Carson Wentz, John Franklin-Myers, Colts, Jets
Carson Wentz, John Franklin-Myers, Indianapolis Colts, New York Jets, Getty Images

The New York Jets’ pass-rush has fallen off of a cliff

Carson Wentz could have untied both of his shoes, tied them again, and still gotten the ball out on the majority of his plays against the New York Jets on Thursday night.

Wentz was pressured on a measly 21.2% of his dropbacks, tied for the second-lowest pressure rate the Jets have applied on an opposing quarterback this season.

It’s not even as if Wentz was getting the ball out quick to limit the pass-rush. Wentz held the ball for more than 2.5 seconds on 60.6% of his dropbacks, a number that would rank fourth-highest in the NFL this season.

There are no stipulations here – Wentz was legitimately standing around in the pocket all day with no heat.

This marks the third consecutive game that the Jets have pressured the opposing quarterback on 27% of his dropbacks or less – which is well below the 2021 league average of 32.5%. Joe Burrow absorbed a 27.0% pressure rate in Week 8 while Mac Jones took an absurdly low rate of 20.5% in Week 7 (2nd-lowest among starters that week).

The Jets’ previously vaunted defensive line has turned into a collection of lifeless bodies who are effortlessly relocated to wherever the opposing offensive line wants them to go. New York’s defensive linemen are flat-out not winning their battles.

Here is a look at how their pass rushers on the defensive line (all defensive tackles and edge rushers to appear in the game) performed against Indianapolis:

  • Shaq Lawson: 1 pressure on 23 pass-rush snaps (4.3%)
  • John Franklin-Myers: 5 on 22 (22.7%)
  • Quinnen Williams: 0 on 22
  • Sheldon Rankins: 0 on 21
  • Foley Fatukasi: 2 on 14 (14.3%)
  • Jabari Zuniga: 0 on 12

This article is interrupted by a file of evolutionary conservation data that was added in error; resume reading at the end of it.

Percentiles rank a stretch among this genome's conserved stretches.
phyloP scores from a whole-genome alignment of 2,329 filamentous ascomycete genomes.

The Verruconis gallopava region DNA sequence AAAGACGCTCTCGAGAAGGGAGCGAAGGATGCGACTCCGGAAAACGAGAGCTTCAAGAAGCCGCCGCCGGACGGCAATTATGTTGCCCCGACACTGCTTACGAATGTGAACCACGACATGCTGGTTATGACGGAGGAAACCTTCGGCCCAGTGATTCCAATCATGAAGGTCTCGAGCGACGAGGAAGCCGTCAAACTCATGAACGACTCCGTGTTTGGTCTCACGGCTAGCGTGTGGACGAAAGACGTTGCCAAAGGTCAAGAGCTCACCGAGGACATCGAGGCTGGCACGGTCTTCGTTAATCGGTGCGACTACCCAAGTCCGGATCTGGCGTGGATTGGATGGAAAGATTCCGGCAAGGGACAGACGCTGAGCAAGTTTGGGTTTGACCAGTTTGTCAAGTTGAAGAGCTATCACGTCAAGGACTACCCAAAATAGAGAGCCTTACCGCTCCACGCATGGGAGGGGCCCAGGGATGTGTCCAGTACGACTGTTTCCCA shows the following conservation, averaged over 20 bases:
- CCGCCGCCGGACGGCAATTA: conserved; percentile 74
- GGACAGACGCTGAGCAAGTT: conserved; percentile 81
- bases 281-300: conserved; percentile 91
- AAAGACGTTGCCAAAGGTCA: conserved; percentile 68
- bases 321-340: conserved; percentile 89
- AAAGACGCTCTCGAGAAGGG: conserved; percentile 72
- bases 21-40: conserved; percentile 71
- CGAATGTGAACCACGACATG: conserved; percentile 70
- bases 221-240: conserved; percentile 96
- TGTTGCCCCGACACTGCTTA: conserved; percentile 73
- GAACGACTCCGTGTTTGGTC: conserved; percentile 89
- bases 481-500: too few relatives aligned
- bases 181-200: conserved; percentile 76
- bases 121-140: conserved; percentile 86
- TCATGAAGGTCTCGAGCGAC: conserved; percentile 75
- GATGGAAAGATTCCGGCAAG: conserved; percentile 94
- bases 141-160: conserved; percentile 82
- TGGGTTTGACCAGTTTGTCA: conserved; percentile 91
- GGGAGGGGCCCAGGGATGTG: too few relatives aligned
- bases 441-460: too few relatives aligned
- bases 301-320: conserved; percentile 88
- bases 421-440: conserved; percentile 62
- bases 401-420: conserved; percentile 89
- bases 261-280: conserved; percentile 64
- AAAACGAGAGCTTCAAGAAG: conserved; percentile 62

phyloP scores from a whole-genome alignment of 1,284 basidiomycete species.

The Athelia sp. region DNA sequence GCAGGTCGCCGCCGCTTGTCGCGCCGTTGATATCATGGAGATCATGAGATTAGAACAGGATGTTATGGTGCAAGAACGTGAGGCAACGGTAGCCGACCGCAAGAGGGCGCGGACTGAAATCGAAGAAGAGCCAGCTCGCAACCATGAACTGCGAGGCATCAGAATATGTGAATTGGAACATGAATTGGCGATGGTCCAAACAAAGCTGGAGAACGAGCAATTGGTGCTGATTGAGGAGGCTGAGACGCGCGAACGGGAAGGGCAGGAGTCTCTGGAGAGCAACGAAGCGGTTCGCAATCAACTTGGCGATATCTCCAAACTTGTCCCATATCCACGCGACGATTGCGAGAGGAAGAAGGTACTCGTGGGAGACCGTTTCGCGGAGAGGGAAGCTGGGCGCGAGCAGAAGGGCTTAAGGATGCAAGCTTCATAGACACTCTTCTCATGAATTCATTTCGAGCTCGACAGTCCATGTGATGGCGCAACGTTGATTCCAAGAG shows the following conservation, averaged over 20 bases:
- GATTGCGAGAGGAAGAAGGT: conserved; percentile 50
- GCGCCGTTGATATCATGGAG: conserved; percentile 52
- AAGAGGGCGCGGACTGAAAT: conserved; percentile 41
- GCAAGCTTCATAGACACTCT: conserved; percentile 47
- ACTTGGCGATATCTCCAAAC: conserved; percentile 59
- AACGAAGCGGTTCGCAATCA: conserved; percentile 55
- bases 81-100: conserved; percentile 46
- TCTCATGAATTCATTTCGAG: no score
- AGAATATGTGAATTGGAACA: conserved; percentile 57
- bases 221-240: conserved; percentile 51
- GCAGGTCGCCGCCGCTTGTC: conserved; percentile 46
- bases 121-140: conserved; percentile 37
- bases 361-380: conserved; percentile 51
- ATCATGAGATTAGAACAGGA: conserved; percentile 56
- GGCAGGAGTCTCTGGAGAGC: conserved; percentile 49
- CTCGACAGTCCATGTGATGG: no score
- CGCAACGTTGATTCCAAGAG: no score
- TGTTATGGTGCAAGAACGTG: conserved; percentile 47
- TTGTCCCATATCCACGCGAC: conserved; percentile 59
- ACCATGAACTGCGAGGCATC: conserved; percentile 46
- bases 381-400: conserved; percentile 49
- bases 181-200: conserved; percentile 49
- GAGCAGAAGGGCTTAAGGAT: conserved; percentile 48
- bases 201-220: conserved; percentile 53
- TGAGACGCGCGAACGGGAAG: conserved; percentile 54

• Nathan Shepherd: 0 on 9
  • Tim Ward: 0 on 8
  • For reference: the 2020 NFL average pressure rates were 7.0% for DT and 9.7% for EDGE

Outside of John Franklin-Myers, who posted five pressures, the Jets’ defensive front did pretty much nothing. The unit combined for a lowly total of eight pressures overall.

Quinnen Williams and Sheldon Rankins were shut out while Shaq Lawson registered his seventh game of the season with either one or zero pressures.

Even Franklin-Myers’ production barely counts as impactful. Most of his pressures were collected in garbage time, and one of them was a cleanup sack where he did not actually beat his man and just brought down Wentz for no gain after he stepped up and started scrambling.

Inept pass-rush performances like this one are becoming the norm. The unit played just as poorly in each of its first two games after the bye week. New York’s defensive linemen combined for eight pressures against the Bengals and seven against the Patriots.

Over their past three games, the Jets’ defensive tackles and edge rushers have combined for 23 pressures on 470 pass-rush snaps. That is a cumulative pressure rate of 4.9%, which ranks 32nd out of 32 teams since Week 6.

That’s unacceptable.